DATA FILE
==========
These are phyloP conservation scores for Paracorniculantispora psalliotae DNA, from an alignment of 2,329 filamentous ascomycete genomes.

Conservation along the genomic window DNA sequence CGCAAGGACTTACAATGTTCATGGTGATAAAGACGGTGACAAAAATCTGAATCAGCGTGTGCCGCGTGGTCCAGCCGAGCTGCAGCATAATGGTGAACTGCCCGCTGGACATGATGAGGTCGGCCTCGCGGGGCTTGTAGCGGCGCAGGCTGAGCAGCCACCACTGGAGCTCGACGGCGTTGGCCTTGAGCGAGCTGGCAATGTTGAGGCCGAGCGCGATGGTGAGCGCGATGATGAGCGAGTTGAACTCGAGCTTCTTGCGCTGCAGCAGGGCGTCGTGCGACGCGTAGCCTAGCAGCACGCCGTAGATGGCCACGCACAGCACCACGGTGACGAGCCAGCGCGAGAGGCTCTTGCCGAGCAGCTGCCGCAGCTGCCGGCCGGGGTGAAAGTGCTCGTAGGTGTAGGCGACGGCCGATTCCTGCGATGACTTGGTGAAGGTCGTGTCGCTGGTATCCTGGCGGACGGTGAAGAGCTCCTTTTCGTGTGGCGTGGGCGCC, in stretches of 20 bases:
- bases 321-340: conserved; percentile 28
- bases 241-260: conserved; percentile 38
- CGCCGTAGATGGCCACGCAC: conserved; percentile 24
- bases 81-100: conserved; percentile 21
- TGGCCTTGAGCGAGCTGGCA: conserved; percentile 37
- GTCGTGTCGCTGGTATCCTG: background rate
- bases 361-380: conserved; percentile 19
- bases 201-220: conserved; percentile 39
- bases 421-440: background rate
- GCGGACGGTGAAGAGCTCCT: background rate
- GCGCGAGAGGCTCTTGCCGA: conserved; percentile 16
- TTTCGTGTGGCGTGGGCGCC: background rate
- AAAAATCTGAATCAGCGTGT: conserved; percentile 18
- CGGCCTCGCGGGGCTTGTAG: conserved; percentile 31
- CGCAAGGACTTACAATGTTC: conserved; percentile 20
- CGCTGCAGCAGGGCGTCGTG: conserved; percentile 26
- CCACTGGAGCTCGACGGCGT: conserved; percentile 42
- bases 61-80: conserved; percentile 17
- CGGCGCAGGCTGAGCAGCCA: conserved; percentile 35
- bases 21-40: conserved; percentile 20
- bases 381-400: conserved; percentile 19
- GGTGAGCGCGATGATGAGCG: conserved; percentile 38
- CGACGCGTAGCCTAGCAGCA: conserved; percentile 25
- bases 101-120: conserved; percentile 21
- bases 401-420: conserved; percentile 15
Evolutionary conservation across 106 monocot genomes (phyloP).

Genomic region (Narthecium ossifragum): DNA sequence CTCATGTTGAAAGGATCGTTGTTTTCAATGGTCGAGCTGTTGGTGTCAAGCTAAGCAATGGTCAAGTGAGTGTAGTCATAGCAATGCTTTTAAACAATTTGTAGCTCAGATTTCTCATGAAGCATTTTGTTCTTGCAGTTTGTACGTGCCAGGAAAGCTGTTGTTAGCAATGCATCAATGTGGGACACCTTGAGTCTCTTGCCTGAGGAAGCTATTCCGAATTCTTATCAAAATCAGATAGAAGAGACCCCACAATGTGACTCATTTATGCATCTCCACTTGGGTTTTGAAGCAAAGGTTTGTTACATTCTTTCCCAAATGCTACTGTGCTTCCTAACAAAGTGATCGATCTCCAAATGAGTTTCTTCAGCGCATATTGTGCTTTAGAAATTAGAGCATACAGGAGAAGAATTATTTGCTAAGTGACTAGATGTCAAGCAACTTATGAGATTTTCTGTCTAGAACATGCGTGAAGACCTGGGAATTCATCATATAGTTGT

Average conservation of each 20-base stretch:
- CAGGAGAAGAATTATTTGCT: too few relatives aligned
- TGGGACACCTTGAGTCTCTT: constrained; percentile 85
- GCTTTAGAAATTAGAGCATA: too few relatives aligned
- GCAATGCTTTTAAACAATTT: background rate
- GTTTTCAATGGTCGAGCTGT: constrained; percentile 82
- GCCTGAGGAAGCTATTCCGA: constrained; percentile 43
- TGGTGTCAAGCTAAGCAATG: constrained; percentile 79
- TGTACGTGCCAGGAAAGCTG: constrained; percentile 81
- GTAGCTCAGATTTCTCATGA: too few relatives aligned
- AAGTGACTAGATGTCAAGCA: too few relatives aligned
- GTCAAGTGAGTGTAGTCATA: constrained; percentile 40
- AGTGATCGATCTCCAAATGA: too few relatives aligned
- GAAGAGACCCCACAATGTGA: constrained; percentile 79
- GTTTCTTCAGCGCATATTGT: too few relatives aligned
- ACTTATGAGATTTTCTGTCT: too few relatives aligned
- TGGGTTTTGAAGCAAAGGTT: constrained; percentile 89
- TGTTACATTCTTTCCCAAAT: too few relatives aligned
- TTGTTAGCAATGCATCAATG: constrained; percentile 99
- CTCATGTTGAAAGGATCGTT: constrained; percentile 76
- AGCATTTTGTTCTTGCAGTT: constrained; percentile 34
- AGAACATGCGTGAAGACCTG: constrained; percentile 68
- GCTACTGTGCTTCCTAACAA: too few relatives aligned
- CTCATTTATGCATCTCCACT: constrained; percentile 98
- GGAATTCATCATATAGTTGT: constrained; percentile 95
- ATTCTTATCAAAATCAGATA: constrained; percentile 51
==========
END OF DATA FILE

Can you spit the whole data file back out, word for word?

These are phyloP conservation scores for Paracorniculantispora psalliotae DNA, from an alignment of 2,329 filamentous ascomycete genomes.

Conservation along the genomic window DNA sequence CGCAAGGACTTACAATGTTCATGGTGATAAAGACGGTGACAAAAATCTGAATCAGCGTGTGCCGCGTGGTCCAGCCGAGCTGCAGCATAATGGTGAACTGCCCGCTGGACATGATGAGGTCGGCCTCGCGGGGCTTGTAGCGGCGCAGGCTGAGCAGCCACCACTGGAGCTCGACGGCGTTGGCCTTGAGCGAGCTGGCAATGTTGAGGCCGAGCGCGATGGTGAGCGCGATGATGAGCGAGTTGAACTCGAGCTTCTTGCGCTGCAGCAGGGCGTCGTGCGACGCGTAGCCTAGCAGCACGCCGTAGATGGCCACGCACAGCACCACGGTGACGAGCCAGCGCGAGAGGCTCTTGCCGAGCAGCTGCCGCAGCTGCCGGCCGGGGTGAAAGTGCTCGTAGGTGTAGGCGACGGCCGATTCCTGCGATGACTTGGTGAAGGTCGTGTCGCTGGTATCCTGGCGGACGGTGAAGAGCTCCTTTTCGTGTGGCGTGGGCGCC, in stretches of 20 bases:
- bases 321-340: conserved; percentile 28
- bases 241-260: conserved; percentile 38
- CGCCGTAGATGGCCACGCAC: conserved; percentile 24
- bases 81-100: conserved; percentile 21
- TGGCCTTGAGCGAGCTGGCA: conserved; percentile 37
- GTCGTGTCGCTGGTATCCTG: background rate
- bases 361-380: conserved; percentile 19
- bases 201-220: conserved; percentile 39
- bases 421-440: background rate
- GCGGACGGTGAAGAGCTCCT: background rate
- GCGCGAGAGGCTCTTGCCGA: conserved; percentile 16
- TTTCGTGTGGCGTGGGCGCC: background rate
- AAAAATCTGAATCAGCGTGT: conserved; percentile 18
- CGGCCTCGCGGGGCTTGTAG: conserved; percentile 31
- CGCAAGGACTTACAATGTTC: conserved; percentile 20
- CGCTGCAGCAGGGCGTCGTG: conserved; percentile 26
- CCACTGGAGCTCGACGGCGT: conserved; percentile 42
- bases 61-80: conserved; percentile 17
- CGGCGCAGGCTGAGCAGCCA: conserved; percentile 35
- bases 21-40: conserved; percentile 20
- bases 381-400: conserved; percentile 19
- GGTGAGCGCGATGATGAGCG: conserved; percentile 38
- CGACGCGTAGCCTAGCAGCA: conserved; percentile 25
- bases 101-120: conserved; percentile 21
- bases 401-420: conserved; percentile 15
Evolutionary conservation across 106 monocot genomes (phyloP).

Genomic region (Narthecium ossifragum): DNA sequence CTCATGTTGAAAGGATCGTTGTTTTCAATGGTCGAGCTGTTGGTGTCAAGCTAAGCAATGGTCAAGTGAGTGTAGTCATAGCAATGCTTTTAAACAATTTGTAGCTCAGATTTCTCATGAAGCATTTTGTTCTTGCAGTTTGTACGTGCCAGGAAAGCTGTTGTTAGCAATGCATCAATGTGGGACACCTTGAGTCTCTTGCCTGAGGAAGCTATTCCGAATTCTTATCAAAATCAGATAGAAGAGACCCCACAATGTGACTCATTTATGCATCTCCACTTGGGTTTTGAAGCAAAGGTTTGTTACATTCTTTCCCAAATGCTACTGTGCTTCCTAACAAAGTGATCGATCTCCAAATGAGTTTCTTCAGCGCATATTGTGCTTTAGAAATTAGAGCATACAGGAGAAGAATTATTTGCTAAGTGACTAGATGTCAAGCAACTTATGAGATTTTCTGTCTAGAACATGCGTGAAGACCTGGGAATTCATCATATAGTTGT

Average conservation of each 20-base stretch:
- CAGGAGAAGAATTATTTGCT: too few relatives aligned
- TGGGACACCTTGAGTCTCTT: constrained; percentile 85
- GCTTTAGAAATTAGAGCATA: too few relatives aligned
- GCAATGCTTTTAAACAATTT: background rate
- GTTTTCAATGGTCGAGCTGT: constrained; percentile 82
- GCCTGAGGAAGCTATTCCGA: constrained; percentile 43
- TGGTGTCAAGCTAAGCAATG: constrained; percentile 79
- TGTACGTGCCAGGAAAGCTG: constrained; percentile 81
- GTAGCTCAGATTTCTCATGA: too few relatives aligned
- AAGTGACTAGATGTCAAGCA: too few relatives aligned
- GTCAAGTGAGTGTAGTCATA: constrained; percentile 40
- AGTGATCGATCTCCAAATGA: too few relatives aligned
- GAAGAGACCCCACAATGTGA: constrained; percentile 79
- GTTTCTTCAGCGCATATTGT: too few relatives aligned
- ACTTATGAGATTTTCTGTCT: too few relatives aligned
- TGGGTTTTGAAGCAAAGGTT: constrained; percentile 89
- TGTTACATTCTTTCCCAAAT: too few relatives aligned
- TTGTTAGCAATGCATCAATG: constrained; percentile 99
- CTCATGTTGAAAGGATCGTT: constrained; percentile 76
- AGCATTTTGTTCTTGCAGTT: constrained; percentile 34
- AGAACATGCGTGAAGACCTG: constrained; percentile 68
- GCTACTGTGCTTCCTAACAA: too few relatives aligned
- CTCATTTATGCATCTCCACT: constrained; percentile 98
- GGAATTCATCATATAGTTGT: constrained; percentile 95
- ATTCTTATCAAAATCAGATA: constrained; percentile 51